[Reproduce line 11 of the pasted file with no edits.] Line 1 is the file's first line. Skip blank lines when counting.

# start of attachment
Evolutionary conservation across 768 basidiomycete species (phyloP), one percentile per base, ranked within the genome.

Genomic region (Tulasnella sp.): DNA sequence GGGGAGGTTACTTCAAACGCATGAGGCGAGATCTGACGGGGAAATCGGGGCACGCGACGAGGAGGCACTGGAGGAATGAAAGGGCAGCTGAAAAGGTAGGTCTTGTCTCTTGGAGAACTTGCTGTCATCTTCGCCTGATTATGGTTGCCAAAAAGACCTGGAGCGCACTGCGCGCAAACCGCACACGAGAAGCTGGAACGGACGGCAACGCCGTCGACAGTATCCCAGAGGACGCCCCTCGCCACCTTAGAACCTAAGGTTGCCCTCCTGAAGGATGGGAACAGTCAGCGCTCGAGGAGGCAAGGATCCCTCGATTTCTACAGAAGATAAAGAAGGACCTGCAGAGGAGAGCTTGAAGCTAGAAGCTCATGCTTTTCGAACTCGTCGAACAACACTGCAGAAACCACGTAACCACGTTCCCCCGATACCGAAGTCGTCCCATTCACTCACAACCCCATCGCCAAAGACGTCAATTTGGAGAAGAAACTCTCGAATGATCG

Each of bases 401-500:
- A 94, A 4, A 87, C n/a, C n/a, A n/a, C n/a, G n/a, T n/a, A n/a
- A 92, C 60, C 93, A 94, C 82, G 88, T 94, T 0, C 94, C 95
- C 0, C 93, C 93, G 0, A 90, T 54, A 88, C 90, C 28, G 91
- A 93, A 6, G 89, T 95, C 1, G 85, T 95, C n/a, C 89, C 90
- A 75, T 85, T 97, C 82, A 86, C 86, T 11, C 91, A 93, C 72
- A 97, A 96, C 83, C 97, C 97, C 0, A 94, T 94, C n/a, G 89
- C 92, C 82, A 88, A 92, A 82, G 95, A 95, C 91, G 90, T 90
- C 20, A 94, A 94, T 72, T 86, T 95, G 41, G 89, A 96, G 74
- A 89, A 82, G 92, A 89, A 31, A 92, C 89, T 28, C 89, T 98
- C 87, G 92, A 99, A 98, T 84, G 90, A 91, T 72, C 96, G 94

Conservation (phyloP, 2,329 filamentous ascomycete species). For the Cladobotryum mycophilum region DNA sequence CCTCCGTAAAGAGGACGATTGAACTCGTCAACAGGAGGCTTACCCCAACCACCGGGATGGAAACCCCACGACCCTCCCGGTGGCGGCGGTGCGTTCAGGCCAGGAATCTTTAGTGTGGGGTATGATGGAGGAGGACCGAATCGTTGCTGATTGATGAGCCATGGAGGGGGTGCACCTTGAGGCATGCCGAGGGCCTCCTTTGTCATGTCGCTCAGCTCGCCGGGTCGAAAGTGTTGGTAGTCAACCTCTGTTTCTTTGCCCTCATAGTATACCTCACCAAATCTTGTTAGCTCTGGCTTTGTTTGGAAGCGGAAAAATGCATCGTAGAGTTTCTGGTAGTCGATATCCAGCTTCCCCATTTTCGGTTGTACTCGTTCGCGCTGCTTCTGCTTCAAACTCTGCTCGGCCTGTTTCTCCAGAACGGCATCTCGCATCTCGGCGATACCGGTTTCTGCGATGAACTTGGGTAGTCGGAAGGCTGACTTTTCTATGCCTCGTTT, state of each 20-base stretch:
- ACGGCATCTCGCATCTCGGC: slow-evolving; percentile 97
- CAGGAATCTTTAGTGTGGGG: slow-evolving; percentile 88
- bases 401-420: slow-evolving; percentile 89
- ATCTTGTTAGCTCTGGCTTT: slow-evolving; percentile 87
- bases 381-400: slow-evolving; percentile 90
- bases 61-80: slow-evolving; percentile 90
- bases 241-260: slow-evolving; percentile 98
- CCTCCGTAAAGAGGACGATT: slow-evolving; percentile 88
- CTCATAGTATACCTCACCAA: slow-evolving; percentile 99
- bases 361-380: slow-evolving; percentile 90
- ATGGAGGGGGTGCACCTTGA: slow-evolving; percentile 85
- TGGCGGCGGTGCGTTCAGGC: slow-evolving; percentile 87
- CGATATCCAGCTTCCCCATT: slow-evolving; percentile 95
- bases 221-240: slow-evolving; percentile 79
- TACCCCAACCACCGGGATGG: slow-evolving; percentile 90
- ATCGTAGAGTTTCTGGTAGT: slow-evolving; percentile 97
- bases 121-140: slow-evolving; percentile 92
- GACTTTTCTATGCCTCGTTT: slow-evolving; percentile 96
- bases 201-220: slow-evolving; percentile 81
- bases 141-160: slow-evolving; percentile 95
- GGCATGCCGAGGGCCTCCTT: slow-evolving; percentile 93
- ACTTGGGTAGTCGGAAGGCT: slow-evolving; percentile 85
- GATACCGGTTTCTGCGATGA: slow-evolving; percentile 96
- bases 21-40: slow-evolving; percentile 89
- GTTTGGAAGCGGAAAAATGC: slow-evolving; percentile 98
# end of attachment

- C 20, A 94, A 94, T 72, T 86, T 95, G 41, G 89, A 96, G 74